Sometimes God's call carries a double meaning.
While every pastor would probably say he was called to pastor, some are called to other work as well, or they're called to part-time ministry.
Smaller churches often can't afford a full-time pastor, and a part-time pastorate doesn't support a family. The situation, despite its additional juggling requirements, allows these pastors to pursue multiple interests and minister more to people outside their churches.
Christoph Pott, pastor of Celebration Christian Center in Longmont, Colo., works as books product manager for Group Publishing. "It's really a marrying of all my passions, so it's worked great as a second career. ... I have a much more rounded viewpoint."
Clem Boyd, pastor at Xenos Christian Fellowship in Dayton, Ohio, and a freelance writer, says his jobs are complementary. "On several occasions, I've worked on a story and I've been able to use the information from that story in my Sunday teaching or during discipleship."
Ray Linder says, "I believe God has called and equipped me to be outside the four walls of the church and to be in the world; to show non-believers what a godly businessman looks like." Ray serves as the assistant pastor at Cornerstone Chapel in Leesburg, Va. He is also self-employed as the CEO of Goodstewardship.com.
"I enjoy being able to scratch all my vocational itches. I'm not a one-job-for-life kind of person or someone who wants to have one particular career. I constantly need to do new things."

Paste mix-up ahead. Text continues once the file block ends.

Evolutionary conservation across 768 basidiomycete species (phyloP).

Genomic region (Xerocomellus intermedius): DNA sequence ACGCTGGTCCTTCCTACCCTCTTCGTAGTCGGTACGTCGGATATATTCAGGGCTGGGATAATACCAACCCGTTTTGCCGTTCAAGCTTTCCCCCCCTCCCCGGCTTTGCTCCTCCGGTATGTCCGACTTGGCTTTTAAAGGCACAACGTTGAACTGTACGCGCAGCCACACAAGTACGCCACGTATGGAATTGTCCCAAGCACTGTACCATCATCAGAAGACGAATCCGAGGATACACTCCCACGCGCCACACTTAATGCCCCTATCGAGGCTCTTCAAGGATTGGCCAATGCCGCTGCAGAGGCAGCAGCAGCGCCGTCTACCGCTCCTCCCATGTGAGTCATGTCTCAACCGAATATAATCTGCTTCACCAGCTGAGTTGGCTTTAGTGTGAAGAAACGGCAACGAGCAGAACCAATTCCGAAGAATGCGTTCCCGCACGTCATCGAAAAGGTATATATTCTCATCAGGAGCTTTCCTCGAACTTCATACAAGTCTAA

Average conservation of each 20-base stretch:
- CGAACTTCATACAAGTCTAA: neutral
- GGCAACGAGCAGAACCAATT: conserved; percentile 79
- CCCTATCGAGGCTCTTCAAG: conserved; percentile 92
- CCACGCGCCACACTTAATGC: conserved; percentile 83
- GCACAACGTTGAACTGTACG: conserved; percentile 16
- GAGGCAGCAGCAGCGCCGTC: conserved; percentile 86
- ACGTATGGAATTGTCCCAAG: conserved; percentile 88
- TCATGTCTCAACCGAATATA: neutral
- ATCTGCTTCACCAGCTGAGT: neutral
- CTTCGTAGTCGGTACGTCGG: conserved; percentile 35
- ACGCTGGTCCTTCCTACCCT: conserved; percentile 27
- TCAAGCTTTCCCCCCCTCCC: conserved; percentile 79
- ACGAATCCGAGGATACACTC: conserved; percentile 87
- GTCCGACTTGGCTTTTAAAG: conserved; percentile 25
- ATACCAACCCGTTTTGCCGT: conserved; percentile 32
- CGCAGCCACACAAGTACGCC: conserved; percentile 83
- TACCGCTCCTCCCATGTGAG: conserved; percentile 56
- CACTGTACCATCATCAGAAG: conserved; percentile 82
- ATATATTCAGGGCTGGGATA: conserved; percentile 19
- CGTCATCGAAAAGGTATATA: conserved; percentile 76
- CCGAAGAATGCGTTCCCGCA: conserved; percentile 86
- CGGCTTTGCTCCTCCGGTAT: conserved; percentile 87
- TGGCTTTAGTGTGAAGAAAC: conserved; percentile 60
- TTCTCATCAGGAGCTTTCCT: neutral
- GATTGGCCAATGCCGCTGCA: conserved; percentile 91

Resolving the strains between ministry and family is difficult for any pastor, but the addition of a second job makes it even harder for bivocational pastors. In a research report on bivocational pastors, L. Ronald Brushwyler found that 49 percent said this type of ministry negatively affected family life more than being a full-time pastor. This makes being intentional about family time and boundaries essential.
"I'm blessed that [my wife] Katie helps me so much in the ministry," says Barry Kitchens, pastor of Orchards Baptist Church in Loveland, Colo., and the CPA/controller at an agricultural agency. "She teaches Sundays and works — she's as bivocational as I am."
Kitchens makes sure that he and Katie have time together apart from ministry by guarding their Friday date nights. If a church function happens on Friday night, they designate another night that week as date night. They go out for coffee, a walk or any other activity that assures time to talk and connect.
Boyd, on the other hand, works at home, so he's with his family during the day. "Of course, that gets balanced out when I have to travel for a story or spend evenings on ministry-related business," he says. "Sometimes I have to be very intentional and say, 'I'm not going to work right now; I'm spending time with my wife and kids.'"
The good, the bad and the stressful
Many pastors say time pressures are the biggest burden of being bivocational. Pott says it's a constant juggling act of "never feeling quite where you should be. People ask how I do both, and my short answer is I don't do both well — or at least as well as I'd like."
Kitchens, too, often feels the strain of being short on time. "I come to church tired a lot of times, especially weeknights. A lot of things happen during the day — people go to the hospital or get sick, or there's a funeral. I can't be in two places at the same time.